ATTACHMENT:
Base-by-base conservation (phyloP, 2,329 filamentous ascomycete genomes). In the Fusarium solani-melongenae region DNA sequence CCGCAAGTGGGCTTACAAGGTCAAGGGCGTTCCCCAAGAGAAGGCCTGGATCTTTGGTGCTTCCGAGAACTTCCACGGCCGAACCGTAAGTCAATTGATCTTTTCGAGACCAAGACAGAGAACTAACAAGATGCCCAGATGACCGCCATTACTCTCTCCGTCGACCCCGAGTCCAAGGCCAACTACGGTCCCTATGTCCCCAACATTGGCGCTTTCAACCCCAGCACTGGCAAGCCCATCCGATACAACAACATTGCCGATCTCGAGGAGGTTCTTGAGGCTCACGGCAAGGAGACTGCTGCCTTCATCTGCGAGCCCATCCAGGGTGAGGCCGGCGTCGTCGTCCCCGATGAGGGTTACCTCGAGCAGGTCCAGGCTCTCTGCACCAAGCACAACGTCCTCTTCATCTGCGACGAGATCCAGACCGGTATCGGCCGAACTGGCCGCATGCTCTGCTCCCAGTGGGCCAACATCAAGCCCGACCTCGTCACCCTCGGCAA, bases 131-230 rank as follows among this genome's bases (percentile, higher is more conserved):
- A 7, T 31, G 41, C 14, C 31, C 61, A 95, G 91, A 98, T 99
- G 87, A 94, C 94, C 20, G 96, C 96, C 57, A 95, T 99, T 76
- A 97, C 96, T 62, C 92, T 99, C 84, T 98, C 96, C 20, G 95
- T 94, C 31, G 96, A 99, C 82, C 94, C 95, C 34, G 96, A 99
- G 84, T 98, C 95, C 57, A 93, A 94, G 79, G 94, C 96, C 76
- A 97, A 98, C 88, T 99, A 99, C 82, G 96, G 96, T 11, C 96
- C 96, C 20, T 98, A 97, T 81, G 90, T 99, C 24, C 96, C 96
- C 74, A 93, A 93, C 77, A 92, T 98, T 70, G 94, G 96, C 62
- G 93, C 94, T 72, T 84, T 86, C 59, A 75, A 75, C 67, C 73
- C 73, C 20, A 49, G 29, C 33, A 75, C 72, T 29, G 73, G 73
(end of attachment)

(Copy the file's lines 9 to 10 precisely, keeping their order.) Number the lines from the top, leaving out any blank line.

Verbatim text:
- C 74, A 93, A 93, C 77, A 92, T 98, T 70, G 94, G 96, C 62
- G 93, C 94, T 72, T 84, T 86, C 59, A 75, A 75, C 67, C 73